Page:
Pablo Casals was a musical genius who is regarded as one of the greatest cellists and composers of the twentieth century. He was born in the Catalan region of Spain in 1876, and his first encounter with the instrument that would make him famous was an auspicious accident. When he was eleven, he attended a performance given by a group of traveling musicians where he heard the sound of the cello for the first time. His father built an instrument for him and enrolled him at the Municipal School of Music in Barcelona where his progress was nothing short of prodigious.
Early in his career Casals’ expressive style caught the attention of Spanish composer Isaac Albéniz. After hearing Casals play, Albéniz provided him with a letter of introduction to the private secretary of Maria Cristina, the Queen Regent in Madrid. As a result of Albéniz’ important contacts, Casals performed on several occasions at the palace and received a stipend to study composition. In 1899 after performing with many orchestras in Madrid, he made his successful debut as a solo cellist in Paris.
In childhood Casals developed the habit of walking each morning, and after being inspired by the natural beauty around him, he returned home and played two of Bach’s pieces on the piano. Throughout his brilliant career, Casals was captivated by Johann Sebastian Bach’s compositions. Around 1890 Casals and his father found a rare volume of Bach’s “Six Suites for Unaccompanied Cello” in a Barcelona bookstore. He studied and practiced them diligently for twelve years before performing them publically. He called the Bach Cello Suites “the great revelation” of his life saying, “I see God in Bach. Every morning of my life, first nature, and then Bach. I treat music as something divine.” Casals recorded the “Six Suites” in the 1930s, and power of his performance remains unrivaled after almost eighty years.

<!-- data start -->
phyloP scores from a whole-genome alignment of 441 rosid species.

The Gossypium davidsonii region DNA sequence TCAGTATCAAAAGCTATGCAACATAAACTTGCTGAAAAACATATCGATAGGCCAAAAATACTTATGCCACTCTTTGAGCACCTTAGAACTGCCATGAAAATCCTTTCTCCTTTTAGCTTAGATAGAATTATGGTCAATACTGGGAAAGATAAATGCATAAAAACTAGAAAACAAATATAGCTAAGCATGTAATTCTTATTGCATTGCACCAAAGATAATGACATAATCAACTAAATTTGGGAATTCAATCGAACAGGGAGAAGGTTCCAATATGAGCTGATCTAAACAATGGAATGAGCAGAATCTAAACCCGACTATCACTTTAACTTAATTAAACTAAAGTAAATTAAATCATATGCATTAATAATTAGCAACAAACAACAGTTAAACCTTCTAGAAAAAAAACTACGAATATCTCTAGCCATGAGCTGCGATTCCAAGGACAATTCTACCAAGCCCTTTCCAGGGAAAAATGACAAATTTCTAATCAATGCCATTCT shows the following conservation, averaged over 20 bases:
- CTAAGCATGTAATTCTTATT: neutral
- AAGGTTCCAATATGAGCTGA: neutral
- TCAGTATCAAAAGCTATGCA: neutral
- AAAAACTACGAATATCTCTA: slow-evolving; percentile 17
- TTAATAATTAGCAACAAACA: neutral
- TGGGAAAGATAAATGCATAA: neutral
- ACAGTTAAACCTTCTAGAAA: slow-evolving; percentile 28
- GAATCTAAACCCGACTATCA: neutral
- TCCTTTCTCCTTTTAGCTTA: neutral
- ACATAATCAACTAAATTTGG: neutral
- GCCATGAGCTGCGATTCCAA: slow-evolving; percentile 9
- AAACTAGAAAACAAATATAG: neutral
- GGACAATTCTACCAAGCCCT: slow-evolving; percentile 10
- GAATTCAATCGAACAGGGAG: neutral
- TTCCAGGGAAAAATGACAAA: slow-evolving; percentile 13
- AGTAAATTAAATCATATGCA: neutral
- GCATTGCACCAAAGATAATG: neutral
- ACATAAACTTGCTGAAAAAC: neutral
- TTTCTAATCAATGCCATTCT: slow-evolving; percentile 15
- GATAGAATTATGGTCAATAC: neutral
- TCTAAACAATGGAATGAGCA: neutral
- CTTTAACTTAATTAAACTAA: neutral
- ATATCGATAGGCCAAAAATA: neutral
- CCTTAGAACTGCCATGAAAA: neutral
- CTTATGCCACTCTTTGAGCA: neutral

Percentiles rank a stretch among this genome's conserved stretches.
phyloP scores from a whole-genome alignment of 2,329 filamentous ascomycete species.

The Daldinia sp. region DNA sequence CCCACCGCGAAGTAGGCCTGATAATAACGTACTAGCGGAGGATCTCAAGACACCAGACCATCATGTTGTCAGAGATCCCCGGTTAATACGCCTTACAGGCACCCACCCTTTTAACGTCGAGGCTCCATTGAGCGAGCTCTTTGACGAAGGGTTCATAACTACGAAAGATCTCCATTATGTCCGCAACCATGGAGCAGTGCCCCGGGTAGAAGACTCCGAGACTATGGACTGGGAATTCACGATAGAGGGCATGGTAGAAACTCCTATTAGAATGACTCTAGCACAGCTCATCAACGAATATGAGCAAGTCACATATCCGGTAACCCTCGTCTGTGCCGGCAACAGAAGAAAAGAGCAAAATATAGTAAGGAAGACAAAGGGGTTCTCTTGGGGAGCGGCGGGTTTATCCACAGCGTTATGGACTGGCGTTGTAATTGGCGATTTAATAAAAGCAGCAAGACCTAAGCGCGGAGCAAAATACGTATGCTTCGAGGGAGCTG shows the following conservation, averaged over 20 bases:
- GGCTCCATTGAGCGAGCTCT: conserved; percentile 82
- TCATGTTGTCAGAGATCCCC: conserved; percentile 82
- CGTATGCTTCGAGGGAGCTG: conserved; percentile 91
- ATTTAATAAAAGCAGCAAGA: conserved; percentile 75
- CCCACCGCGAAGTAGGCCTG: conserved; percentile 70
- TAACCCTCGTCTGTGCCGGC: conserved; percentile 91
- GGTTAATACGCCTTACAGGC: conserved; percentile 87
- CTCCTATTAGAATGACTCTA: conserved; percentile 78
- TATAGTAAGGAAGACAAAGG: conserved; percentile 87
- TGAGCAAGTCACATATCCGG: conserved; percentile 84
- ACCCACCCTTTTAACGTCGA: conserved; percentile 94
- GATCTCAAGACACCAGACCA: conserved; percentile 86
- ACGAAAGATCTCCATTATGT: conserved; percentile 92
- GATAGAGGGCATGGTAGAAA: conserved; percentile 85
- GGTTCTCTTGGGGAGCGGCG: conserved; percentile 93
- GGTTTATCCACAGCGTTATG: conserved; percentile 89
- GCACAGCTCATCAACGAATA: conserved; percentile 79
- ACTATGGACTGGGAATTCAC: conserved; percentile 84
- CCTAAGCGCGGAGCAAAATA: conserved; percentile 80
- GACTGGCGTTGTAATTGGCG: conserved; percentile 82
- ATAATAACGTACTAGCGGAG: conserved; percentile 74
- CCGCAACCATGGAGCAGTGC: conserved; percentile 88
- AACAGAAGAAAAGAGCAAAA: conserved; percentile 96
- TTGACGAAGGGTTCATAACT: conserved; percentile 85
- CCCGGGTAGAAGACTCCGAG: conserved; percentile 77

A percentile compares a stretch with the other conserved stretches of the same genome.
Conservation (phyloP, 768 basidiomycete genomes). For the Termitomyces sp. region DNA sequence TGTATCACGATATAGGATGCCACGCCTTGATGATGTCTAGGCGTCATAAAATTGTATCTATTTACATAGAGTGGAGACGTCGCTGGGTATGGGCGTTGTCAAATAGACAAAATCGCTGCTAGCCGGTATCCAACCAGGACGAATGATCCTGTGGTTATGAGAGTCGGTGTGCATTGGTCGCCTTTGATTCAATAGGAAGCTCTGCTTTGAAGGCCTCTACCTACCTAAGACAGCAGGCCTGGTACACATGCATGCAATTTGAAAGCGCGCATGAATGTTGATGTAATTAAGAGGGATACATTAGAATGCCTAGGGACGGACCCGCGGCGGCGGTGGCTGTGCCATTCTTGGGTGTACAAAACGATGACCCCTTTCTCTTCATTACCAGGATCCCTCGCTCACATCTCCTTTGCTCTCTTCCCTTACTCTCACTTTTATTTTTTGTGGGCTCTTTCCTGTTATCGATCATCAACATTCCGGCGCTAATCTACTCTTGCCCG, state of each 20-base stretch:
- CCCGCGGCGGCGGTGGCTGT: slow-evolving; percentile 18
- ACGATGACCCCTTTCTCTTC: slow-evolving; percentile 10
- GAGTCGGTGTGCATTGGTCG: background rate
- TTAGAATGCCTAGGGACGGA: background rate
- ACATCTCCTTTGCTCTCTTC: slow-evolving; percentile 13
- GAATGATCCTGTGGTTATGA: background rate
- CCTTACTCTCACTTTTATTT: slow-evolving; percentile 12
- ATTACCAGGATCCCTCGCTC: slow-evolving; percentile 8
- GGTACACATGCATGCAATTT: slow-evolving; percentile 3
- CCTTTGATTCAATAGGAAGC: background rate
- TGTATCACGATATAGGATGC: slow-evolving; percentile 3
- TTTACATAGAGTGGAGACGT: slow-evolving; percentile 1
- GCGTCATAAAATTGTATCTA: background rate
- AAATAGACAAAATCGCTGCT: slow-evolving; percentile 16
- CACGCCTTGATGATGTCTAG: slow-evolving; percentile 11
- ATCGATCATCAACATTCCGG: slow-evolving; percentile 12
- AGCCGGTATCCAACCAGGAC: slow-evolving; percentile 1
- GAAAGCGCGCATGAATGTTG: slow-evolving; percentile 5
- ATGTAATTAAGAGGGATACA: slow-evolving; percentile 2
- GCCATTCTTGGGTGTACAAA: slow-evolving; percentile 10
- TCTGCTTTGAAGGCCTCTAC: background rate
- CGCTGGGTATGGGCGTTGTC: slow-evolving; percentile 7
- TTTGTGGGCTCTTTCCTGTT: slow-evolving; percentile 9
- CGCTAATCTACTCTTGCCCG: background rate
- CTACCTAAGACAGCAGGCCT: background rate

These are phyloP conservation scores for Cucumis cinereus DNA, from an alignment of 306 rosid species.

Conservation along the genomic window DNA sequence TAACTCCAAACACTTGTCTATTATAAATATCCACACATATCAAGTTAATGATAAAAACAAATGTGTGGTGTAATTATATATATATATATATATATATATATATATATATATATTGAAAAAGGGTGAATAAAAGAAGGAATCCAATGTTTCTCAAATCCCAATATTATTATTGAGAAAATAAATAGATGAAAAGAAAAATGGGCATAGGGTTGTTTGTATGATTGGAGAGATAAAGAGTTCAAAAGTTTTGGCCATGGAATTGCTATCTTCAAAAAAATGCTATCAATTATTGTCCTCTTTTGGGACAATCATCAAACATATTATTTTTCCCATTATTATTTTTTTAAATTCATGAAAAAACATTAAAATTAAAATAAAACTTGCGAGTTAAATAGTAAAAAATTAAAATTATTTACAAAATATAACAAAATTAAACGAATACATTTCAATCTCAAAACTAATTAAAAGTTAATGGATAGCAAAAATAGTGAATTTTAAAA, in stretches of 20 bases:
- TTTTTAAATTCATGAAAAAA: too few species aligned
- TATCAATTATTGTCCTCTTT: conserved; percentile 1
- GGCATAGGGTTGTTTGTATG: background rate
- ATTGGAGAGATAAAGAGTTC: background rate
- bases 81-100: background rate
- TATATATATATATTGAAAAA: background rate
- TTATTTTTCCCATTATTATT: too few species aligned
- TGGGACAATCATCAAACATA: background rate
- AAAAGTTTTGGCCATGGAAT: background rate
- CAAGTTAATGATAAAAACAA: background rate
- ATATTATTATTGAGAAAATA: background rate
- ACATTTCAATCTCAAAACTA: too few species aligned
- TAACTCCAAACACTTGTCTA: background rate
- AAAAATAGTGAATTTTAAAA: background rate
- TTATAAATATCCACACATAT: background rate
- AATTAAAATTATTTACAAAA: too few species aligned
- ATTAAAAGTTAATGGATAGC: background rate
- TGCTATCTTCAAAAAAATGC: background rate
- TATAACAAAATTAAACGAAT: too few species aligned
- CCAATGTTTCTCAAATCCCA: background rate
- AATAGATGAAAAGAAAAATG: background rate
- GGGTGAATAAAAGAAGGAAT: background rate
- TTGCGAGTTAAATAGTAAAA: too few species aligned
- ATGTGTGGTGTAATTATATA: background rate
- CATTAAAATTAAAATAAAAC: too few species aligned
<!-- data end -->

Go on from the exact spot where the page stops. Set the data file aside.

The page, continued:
Pablo Casals was more than a breathtaking performer; he was also a social activist and ardent supporter of democracy. After the Spanish Civil War when the totalitarian regime of Francisco Franco came to power, Casals vowed never to return to his homeland until the republic was restored, and he stopped performing in protest. In 1950 Casals resumed his career in France at the Prades Festival, which was organized to commemorate the bicentennial of J.S. Bach’s death.
In addition to performing and conducting, Casals was an accomplished composer. His most notable compositions include “La sardana,” written for an ensemble of cellos, “El pessebre” (The Manger) an oratorio, and the “Himno a las Naciones Unidas” (Hymn of the United Nations). On October 24, 1971, two months before his 95th birthday, he conducted its first performance in a special concert at the United Nations.
Pablo Casals did not live to see the liberation of his beloved Spain from Franco. He died in Rio Piedras, Puerto Rico on October 22, 1973 at the age of 96.